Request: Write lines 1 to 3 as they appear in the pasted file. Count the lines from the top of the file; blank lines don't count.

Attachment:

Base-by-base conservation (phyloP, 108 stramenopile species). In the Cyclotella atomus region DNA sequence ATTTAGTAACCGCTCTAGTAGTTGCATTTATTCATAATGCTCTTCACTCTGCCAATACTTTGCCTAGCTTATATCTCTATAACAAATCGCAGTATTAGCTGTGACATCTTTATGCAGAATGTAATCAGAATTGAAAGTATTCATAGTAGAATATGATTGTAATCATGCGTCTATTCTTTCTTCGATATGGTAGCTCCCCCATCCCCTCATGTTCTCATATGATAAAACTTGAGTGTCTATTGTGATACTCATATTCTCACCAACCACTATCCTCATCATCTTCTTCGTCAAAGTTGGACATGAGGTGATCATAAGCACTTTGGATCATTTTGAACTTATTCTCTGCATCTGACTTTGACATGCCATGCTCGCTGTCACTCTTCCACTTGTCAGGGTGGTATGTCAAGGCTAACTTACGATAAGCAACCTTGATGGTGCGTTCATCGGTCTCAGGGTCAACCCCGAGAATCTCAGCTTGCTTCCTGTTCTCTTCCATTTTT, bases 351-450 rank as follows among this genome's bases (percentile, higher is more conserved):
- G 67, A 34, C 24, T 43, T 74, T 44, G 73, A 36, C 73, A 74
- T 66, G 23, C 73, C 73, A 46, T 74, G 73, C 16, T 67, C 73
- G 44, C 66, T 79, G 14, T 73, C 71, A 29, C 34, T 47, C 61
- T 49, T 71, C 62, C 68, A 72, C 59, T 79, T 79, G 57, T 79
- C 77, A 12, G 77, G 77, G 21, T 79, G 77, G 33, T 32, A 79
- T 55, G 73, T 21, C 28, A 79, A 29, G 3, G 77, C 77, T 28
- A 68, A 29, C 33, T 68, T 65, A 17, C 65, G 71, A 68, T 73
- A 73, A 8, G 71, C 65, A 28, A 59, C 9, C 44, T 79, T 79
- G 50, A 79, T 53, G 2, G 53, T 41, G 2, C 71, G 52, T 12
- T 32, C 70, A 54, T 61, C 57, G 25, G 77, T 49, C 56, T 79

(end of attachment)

Base-by-base conservation (phyloP, 108 stramenopile species). In the Cyclotella atomus region DNA sequence ATTTAGTAACCGCTCTAGTAGTTGCATTTATTCATAATGCTCTTCACTCTGCCAATACTTTGCCTAGCTTATATCTCTATAACAAATCGCAGTATTAGCTGTGACATCTTTATGCAGAATGTAATCAGAATTGAAAGTATTCATAGTAGAATATGATTGTAATCATGCGTCTATTCTTTCTTCGATATGGTAGCTCCCCCATCCCCTCATGTTCTCATATGATAAAACTTGAGTGTCTATTGTGATACTCATATTCTCACCAACCACTATCCTCATCATCTTCTTCGTCAAAGTTGGACATGAGGTGATCATAAGCACTTTGGATCATTTTGAACTTATTCTCTGCATCTGACTTTGACATGCCATGCTCGCTGTCACTCTTCCACTTGTCAGGGTGGTATGTCAAGGCTAACTTACGATAAGCAACCTTGATGGTGCGTTCATCGGTCTCAGGGTCAACCCCGAGAATCTCAGCTTGCTTCCTGTTCTCTTCCATTTTT, bases 351-450 rank as follows among this genome's bases (percentile, higher is more conserved):
- G 67, A 34, C 24, T 43, T 74, T 44, G 73, A 36, C 73, A 74
- T 66, G 23, C 73, C 73, A 46, T 74, G 73, C 16, T 67, C 73